Dennis A. DiZoglio
Former mayor of Methuen, author of new book, “The Value of Political Capital”
One of the first things that struck me when I became mayor of Methuen was that there were effectively two governments — one for the schools and one for other municipal departments. As in other cities, under our charter a budgetary wall separates those two sides of city government. But for practical purposes there should be greater opportunities for the two to cooperate and communicate.
Let’s consider the functions the school and municipal sides have in common. Both manage buildings, employ many people, need information technology and record management services, require legal representation, manage tax dollars, and have to account for spending decisions. They need to purchase fuel, electricity, food, and clerical supplies. They also have opportunities to be entrepreneurial like installing solar panels and leasing building space to generate new revenue.
Although there is some cooperation, the school and municipal halves of city governments typically have separate facility departments, personnel offices, purchasing agents, solicitors, accountants, and other duplicative offices. Citizens fund both sides of government and their tax dollars should be used wisely. We need to spur municipal and school managers to take advantage of opportunities to become more efficient through collaboration. There are two reasons this is so difficult. The first are charters. The second is more about people. There is an inherent mistrust between the sides, one filled with jealousy, competition, and turf control.
Through home rule petitions to the Legislature, why not have cities eliminate the structural issue and the inherent mistrust by having one committee deal with both sides of government? I propose school committees be eliminated and their functions assumed by city councils (since towns do not have councils, my proposal for now pertains only to cities).
The council would have a broader view of the needs of both sides of government. It would be accountable to voters for overseeing the schools, just as the school committee is now. The mayor would select a school superintendent subject to council approval. The superintendent would retain the independence required to manage day-to-day school activities without interference from the mayor and council.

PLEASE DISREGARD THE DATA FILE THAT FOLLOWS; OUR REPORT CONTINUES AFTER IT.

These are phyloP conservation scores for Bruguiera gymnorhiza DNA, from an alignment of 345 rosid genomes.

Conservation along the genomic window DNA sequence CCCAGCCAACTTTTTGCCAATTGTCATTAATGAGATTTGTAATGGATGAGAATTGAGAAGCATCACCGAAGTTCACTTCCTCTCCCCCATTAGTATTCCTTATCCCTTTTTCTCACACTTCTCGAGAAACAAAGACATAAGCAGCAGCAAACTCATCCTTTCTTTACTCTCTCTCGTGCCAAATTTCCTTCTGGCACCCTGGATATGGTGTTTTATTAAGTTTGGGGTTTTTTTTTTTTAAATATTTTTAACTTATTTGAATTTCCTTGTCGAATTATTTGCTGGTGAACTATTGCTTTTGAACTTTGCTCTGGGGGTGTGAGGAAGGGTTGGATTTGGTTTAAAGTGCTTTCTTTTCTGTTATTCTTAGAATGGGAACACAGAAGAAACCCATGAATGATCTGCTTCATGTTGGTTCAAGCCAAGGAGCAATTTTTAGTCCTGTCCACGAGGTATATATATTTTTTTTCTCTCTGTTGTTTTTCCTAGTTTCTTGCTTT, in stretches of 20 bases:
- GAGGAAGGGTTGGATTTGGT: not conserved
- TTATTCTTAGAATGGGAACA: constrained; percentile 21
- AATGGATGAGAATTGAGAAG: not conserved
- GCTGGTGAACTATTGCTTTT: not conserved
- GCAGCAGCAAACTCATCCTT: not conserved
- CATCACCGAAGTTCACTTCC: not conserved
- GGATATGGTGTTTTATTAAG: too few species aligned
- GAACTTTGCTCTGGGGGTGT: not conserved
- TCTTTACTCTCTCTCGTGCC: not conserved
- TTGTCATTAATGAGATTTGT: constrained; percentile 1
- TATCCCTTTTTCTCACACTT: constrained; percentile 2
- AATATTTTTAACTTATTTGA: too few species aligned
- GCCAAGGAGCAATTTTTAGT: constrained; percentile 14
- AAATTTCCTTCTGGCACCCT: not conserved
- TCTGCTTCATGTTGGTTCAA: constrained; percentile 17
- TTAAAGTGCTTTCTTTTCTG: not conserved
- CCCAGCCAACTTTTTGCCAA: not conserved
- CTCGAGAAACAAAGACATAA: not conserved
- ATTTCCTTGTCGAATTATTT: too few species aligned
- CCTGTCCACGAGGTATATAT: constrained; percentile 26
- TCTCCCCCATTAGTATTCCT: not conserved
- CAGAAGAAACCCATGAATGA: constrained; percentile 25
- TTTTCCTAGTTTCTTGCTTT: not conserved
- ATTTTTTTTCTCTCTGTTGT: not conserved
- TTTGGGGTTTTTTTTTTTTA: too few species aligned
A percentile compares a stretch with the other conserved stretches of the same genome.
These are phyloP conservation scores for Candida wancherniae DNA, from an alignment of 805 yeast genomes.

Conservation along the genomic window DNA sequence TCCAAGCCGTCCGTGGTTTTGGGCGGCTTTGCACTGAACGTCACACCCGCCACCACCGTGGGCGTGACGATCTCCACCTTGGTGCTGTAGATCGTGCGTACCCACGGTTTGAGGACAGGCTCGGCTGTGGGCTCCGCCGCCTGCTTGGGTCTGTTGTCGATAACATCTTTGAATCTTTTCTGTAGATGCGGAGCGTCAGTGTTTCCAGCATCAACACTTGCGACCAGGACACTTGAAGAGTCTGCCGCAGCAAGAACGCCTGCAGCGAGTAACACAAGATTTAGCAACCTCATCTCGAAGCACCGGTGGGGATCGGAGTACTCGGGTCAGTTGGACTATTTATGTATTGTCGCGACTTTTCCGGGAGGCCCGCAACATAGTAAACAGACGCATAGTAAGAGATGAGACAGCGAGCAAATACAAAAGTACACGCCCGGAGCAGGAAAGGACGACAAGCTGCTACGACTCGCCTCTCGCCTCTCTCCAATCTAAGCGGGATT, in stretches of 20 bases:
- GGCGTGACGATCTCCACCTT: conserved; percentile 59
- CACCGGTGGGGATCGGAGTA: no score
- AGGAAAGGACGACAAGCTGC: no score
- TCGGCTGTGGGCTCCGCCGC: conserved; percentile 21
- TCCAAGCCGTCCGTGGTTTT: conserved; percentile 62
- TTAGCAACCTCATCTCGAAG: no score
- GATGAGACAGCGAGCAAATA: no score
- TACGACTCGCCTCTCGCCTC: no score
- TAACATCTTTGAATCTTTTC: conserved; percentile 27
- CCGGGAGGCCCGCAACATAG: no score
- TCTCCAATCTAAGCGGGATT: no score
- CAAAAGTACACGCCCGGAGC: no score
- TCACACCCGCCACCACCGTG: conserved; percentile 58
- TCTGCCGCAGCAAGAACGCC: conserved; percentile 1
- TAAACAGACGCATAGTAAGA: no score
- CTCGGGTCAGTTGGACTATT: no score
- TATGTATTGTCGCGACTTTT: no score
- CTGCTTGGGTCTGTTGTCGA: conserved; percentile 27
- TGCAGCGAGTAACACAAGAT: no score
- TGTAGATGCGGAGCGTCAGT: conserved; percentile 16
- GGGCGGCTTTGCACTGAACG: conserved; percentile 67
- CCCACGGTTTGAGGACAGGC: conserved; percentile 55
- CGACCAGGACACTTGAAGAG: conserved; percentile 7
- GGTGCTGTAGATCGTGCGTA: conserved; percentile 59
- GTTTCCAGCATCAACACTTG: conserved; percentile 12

With this step, we could make both sides of our government work better.
Chair, Newton School Committee
The current system of public education oversight by school committees is very effective for the Commonwealth.
Beginning with a law passed in 1647, Massachusetts has required every town of a minimal size to educate its children and to hire teachers and establish a school house for the purpose. By 1826, towns were required to elect separate school committee to oversee their public schools.
The 1993 Education Reform Act updated the responsibilities of school committees, assigning them the roles of setting educational goals and policies; approving budgets, selecting and evaluating the superintendent; and collective bargaining. The superintendent is empowered as the district’s educational and operational leader with the discretion due similar highly trained executives, while the state sets curriculum frameworks and structural regulations.
In cities, the mayor holds the purse strings and typically sets the district’s allocation, which may account for 50 percent of the municipal budget. The mayor is often a sitting member of the school committee and occasionally acts as chair. With line item oversight of the education budget, school committees are directly accountable to the mayor, the city council, and taxpayers.
A school committee operates well when roles and expectations are clear, communication is transparent, and members put the health and well-being of students and the district above personal ambitions and agendas. Building effective partnerships with parents, district leaders, the mayor, and other elected officials ensures effective use of resources and a thriving school district.
In Newton, our members play important roles on working groups that have brought about four brand new schools, and successfully redistricted elementary boundaries to relieve overcrowding. We support critical initiatives like full-day kindergarten, better communication systems, and up-to-date policies and procedures. Most importantly, we are a vital link to parents. I am especially proud that our current School Committee is diverse and increasingly responsive to families of color and our non-English speakers.
Collapsing oversight and accountability for schools into a City Hall or city council with myriad other concerns is not a recipe for success. Let’s give the Commonwealth’s legacy of high quality public education and our children the respect and accountability they deserve through authorized School Committees.
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As told to Globe Correspondent John Laidler. He can be reached at firstname.lastname@example.org.